Does this sound purely semantic? It's not. When San Francisco undertook its short-lived experiment with same-sex marriage, it confronted marriage certificate forms with blanks for the names of the "bride" and "groom." The city hastily rewrote them to read "first applicant" and "second applicant." And this is telling. Many people get married because they want the established sex roles the institution provides: a blushing, beautiful, white veil and miles-of-lace bride set off against her dashing, handsome, chivalrous groom. Same-sex marriage seems to undermine these very sex-specific statuses, leaving everyone a sex-neutral "applicant." Sure, we could say same-sex marriages involve two brides or two grooms, but something really is lost in this translation: At that point the terms do not describe distinctively gendered roles but are merely gendered descriptions of the same role. We could just as well say "male applicant" and "female applicant." This might explain why so many straight people think same-sex marriage will change the nature of marriage for them.
If I'm right, there are two reasons someone might oppose same sex-marriage: anti-gay animus or a desire to protect traditional sex roles. It's no secret that traditional sex roles are in crisis. They've been battered by feminism's attacks on male privilege and feminine mystique. Macho women have mocked female virtues (consider the gun-toting Thelma and Louise, the oversexed Samantha Jones of Sex and the City, or the wooden-stake- and holy-water-wielding Buffy). And house husbands, Mr. Moms, and "metrosexuals" have similary rejected or lampooned traditional masculinity. Today both men and women reject the constricting and unequal sex roles of past generations, but most still desperately want meaningful sex identities. So they cast about, all too often buying into crude stereotypes, such as those offered in books such as The Rules, which counsels the single girl to deploy the catty feminine wiles and emotional manipulation learned in junior high school; or The Game, which counsels the single boy to use psychological manipulation and deception to wrangle sexual favors from reluctant women. Marriage fills that gender gap: It is one of the few social institutions left that rigorously and unapologetically divides the sexes into distinctive, almost ancient, gender roles.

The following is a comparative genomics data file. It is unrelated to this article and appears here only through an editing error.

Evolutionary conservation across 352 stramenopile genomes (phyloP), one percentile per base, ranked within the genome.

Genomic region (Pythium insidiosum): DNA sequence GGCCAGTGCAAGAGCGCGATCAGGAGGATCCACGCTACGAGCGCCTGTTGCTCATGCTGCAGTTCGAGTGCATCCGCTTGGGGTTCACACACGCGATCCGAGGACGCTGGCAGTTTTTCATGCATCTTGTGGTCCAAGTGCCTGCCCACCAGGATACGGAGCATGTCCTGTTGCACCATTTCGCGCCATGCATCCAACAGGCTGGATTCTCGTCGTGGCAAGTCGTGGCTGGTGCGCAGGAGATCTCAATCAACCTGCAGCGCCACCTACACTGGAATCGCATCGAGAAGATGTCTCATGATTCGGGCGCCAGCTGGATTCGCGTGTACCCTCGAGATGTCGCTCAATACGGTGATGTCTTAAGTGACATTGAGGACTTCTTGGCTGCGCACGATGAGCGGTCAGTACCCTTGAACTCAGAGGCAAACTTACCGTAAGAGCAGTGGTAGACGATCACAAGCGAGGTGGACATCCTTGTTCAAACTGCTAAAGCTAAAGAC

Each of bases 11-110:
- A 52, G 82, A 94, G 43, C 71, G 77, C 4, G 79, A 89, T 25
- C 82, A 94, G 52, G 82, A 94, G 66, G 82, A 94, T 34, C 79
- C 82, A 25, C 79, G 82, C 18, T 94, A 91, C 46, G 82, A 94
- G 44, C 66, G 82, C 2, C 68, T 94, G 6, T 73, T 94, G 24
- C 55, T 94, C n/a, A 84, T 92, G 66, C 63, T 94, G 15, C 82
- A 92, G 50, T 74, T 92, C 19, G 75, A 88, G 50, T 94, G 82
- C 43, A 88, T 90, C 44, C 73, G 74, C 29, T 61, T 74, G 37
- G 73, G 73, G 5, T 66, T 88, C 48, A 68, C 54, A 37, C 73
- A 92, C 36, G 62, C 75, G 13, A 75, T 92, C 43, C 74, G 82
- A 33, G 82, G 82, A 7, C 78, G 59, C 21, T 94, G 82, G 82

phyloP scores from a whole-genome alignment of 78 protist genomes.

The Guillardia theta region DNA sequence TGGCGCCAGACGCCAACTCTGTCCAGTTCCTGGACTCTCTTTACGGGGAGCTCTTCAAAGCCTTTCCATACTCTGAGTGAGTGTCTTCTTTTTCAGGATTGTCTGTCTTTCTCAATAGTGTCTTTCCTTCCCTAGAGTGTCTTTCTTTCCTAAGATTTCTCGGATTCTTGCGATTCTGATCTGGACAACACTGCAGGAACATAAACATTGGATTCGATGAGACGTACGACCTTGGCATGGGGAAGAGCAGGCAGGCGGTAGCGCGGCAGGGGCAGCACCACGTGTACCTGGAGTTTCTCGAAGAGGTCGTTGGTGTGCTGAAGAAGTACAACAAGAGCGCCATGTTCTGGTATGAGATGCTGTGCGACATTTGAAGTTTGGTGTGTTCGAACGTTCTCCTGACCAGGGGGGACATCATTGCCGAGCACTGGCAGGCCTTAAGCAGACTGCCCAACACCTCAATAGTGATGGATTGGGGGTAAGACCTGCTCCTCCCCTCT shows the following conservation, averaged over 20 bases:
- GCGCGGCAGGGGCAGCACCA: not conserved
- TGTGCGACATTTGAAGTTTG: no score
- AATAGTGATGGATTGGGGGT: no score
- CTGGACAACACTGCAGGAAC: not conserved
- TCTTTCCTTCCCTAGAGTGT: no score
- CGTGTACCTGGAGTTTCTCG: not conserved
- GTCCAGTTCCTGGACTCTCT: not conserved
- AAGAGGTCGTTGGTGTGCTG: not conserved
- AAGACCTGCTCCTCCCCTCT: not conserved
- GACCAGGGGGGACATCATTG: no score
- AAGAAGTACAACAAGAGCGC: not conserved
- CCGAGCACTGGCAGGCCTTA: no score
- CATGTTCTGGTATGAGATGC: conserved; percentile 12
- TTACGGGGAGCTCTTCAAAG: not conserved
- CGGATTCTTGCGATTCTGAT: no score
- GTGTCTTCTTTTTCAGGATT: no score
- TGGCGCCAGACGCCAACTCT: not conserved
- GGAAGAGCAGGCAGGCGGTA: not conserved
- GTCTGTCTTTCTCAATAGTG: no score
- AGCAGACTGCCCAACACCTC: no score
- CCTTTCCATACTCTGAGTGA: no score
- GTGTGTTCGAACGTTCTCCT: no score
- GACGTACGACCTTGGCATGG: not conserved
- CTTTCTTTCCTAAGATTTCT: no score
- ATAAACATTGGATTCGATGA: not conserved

Richard Thompson Ford teaches at Stanford Law School. His latest books are Rights Gone Wrong: How Law Corrupts the Struggle for Equality and Universal Rights Down to Earth.
Photograph of proponents of gay marriage, protesting, by Darren McCollester/Getty Images.